Nortel CVAS Unveils Scalable Hosted VoIP Solution
Having successfully wrapped its arms around the SMB market for the past two years, Nortels Carrier VoIP and Application Solutions division (or CVAS, which is in the process of being acquired by GENBAND) is looking to extend the reach of its carrier-hosted IP communications solution to embrace the enterprise market.
At last weeks VoiceCon tradeshow in Orlando, Nortel CVAS let it be known it is ready to go prime time with its carrier-hosted solution.
The company scored a major win when British Telecom adopted its solution in the service of a larger government agency with some 150,000 lines.
"The fact that we were able to prove it for something so large is really a key thing. Its one thing to say we have a solution, but now we have actually proven it in a real-life scenario," said CVAS director of product marketing Mitch Simcoe.
SMBs have been moving toward hosted solutions on the basis of low cost and ease of use. While enterprise users are looking for the same things, Simcoe said, Nortel CVAS is able to sweeten the deal with a promise that it can help these users leverage their existing investments.
"If you just have 50 lines and you want to move to IP, it is fairly easy," he said. "With these large agencies that have so much invested, they really cant afford to do a rip and replace. They need some way to make this a more gradual migration path."
Migration is a key issue in courting the enterprise market, where the costs of a telecom swap can run toward the astronomical if bitten off all at once. "When you look at the cost of going to IP, there is the cost of the phone set which maybe $150 or $200 a line. Then you have to get your LAN upgraded to support voice. There are all these costs that an enterprise has to incur, and they may not be ready to do this all at once," Simcoe elaborated.
The Nortel CVAS solution rests on the ability to operate both legacy (TDM) and IP lines together. In this scenario, a feature like call park can operate seamlessly across systems, handing off from old to new without interruption.
The company has tried to address what it sees as the most common concerns raised by enterprise users looking to migrate to a hosted model.
Foremost among these is the question of control, Simcoe said. Customers want the same kind of management autonomy delivered by a traditional on-premise PBX: the ability to control features, to manage adds and changes independently.
There is concern in the marketplace that a hosted solution may take away control, on account of being managed in someone elses shop. Simcoe says Nortel CVAS developers worked hard to keep control in the hands of the user.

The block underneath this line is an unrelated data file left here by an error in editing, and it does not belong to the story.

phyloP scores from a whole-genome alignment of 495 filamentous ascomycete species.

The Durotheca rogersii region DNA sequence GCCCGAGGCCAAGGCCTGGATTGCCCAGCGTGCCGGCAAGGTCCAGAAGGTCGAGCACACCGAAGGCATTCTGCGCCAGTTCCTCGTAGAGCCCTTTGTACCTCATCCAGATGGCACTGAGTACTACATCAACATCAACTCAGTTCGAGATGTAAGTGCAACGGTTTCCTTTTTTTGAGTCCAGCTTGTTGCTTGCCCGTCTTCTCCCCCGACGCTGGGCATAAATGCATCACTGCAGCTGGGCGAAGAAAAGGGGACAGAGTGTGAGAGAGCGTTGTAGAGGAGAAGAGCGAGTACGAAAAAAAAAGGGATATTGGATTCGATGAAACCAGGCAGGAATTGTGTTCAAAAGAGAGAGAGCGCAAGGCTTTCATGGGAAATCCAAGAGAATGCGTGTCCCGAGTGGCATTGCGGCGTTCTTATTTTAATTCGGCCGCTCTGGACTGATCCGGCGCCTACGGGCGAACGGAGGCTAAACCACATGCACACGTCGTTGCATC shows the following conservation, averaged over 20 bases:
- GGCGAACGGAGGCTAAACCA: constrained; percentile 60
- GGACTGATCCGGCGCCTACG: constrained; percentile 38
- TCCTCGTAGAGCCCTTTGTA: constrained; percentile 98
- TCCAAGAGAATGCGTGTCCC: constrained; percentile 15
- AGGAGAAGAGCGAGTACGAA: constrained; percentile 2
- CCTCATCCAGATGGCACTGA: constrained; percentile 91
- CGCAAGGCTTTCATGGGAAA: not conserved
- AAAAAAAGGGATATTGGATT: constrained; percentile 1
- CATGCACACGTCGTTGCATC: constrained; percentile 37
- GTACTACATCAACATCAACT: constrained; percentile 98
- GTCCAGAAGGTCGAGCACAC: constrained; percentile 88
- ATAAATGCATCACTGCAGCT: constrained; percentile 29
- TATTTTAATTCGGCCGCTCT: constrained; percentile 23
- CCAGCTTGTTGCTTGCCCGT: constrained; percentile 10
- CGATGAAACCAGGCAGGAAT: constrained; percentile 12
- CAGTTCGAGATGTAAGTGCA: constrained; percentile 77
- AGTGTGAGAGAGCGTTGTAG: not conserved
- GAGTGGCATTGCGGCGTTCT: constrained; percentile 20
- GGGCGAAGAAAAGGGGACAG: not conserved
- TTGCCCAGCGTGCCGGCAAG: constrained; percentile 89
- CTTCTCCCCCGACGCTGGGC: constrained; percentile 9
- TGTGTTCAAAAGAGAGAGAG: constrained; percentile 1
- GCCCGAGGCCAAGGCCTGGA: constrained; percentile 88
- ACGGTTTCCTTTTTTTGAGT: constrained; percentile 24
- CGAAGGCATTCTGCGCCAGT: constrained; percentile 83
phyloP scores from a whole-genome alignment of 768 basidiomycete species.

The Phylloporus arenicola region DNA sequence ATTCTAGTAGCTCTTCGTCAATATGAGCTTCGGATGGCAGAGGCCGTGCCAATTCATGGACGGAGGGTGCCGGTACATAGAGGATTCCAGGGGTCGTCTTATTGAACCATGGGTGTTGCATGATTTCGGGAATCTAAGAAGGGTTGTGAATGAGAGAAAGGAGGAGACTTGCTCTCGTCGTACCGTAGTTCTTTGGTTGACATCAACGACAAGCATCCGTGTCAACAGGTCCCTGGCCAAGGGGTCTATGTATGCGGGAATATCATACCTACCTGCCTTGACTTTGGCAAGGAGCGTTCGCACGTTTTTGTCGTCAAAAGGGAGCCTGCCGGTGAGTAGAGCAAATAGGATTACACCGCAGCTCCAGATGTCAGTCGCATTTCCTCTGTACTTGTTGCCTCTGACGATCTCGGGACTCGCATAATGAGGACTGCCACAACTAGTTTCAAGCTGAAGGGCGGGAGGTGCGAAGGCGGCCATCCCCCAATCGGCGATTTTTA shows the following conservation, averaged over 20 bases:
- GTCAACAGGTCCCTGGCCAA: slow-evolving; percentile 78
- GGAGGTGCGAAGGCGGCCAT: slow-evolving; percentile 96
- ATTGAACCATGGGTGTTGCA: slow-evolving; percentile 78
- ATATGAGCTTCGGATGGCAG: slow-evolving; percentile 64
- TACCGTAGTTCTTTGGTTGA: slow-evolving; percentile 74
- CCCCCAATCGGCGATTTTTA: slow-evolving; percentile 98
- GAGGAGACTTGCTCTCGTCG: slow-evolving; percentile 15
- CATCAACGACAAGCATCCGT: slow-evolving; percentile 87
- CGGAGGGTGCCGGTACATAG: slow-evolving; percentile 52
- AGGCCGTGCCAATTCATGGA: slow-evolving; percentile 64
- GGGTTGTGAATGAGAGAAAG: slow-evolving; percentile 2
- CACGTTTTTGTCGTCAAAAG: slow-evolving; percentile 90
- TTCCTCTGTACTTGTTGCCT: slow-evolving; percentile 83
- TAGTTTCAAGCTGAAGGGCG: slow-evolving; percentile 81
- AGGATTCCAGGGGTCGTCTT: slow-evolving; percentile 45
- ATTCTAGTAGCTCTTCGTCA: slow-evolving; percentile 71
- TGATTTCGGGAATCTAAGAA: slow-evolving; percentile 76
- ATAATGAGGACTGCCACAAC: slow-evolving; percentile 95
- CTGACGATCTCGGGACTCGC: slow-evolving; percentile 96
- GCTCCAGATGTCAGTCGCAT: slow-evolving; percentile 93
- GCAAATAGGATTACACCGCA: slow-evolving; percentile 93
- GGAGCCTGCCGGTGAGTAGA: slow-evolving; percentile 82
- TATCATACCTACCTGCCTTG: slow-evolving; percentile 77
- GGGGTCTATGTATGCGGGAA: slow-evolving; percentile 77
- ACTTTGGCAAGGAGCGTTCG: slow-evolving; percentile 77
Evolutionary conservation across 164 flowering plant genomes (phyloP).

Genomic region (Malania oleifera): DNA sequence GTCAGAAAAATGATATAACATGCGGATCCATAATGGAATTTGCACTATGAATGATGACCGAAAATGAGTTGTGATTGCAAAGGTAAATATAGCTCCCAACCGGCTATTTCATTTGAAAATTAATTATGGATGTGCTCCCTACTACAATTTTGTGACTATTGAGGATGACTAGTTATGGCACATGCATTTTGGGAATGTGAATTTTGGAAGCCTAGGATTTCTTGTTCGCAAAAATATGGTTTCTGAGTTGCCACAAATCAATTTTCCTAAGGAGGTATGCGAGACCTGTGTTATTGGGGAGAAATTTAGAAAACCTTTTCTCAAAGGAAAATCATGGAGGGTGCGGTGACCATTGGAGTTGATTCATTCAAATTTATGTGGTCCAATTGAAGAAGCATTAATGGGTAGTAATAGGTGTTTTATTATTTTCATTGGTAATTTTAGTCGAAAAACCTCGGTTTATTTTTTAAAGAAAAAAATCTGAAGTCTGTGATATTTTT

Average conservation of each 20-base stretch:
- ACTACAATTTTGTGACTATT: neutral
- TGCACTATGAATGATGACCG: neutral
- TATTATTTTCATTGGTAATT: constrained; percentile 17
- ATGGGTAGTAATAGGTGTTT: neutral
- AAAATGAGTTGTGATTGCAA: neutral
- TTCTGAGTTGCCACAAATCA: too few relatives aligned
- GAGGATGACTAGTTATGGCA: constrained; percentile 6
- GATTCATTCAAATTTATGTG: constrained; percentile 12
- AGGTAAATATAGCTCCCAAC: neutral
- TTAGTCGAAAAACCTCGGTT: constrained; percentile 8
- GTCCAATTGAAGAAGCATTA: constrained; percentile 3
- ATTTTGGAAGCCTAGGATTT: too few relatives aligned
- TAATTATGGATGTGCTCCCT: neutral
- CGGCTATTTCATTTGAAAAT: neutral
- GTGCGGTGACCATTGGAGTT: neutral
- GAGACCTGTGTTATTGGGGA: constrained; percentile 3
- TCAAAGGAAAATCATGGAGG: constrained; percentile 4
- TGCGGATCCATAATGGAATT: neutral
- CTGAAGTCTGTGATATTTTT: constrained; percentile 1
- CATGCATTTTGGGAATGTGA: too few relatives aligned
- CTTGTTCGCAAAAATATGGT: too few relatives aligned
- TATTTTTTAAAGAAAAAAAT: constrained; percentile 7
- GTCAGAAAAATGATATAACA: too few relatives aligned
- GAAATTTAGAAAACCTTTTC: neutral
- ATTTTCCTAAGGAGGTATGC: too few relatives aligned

Security has been a close runner-up in customer concerns, the worry being that service providers could have too much access to a customers assets. Simcoe cites the use of session border controllers and other technology to ensure that carriers can and do remain hands-off.
Nortel CVAS is betting that if these types of hurdles can be overcome, carriers will find ample reason to sign onto its hosted solution. In particular, carriers will be looking to these tools as a way to round out their other product offerings.
"Some of them, like British Telecom, are very aggressively promoting services such as data services, storage, backup," Simcoe said. "They are trying to tell their customers to outsource everything to their cloud, and they see voice as one key element to that."
With competitors like BroadSoft and Alcatel-Lucent also making waves in the realm of hosted solutions, Nortel CVAS is looking to go vertical with its carrier-grade solution. In particular, hospitality, education, and government institutions may be ready to make the change.
Simcoe described a "push-pull" approach to these markets. Some on the team will be out selling hard, while others work internally to build a case for the solution based on a growing body of hard evidence.
"We have had some successes for the government sector, and now we want to really document how that has been valuable to these agencies, what has been the value proposition," Simcoe said. "We want to try to promote that in a number of verticals."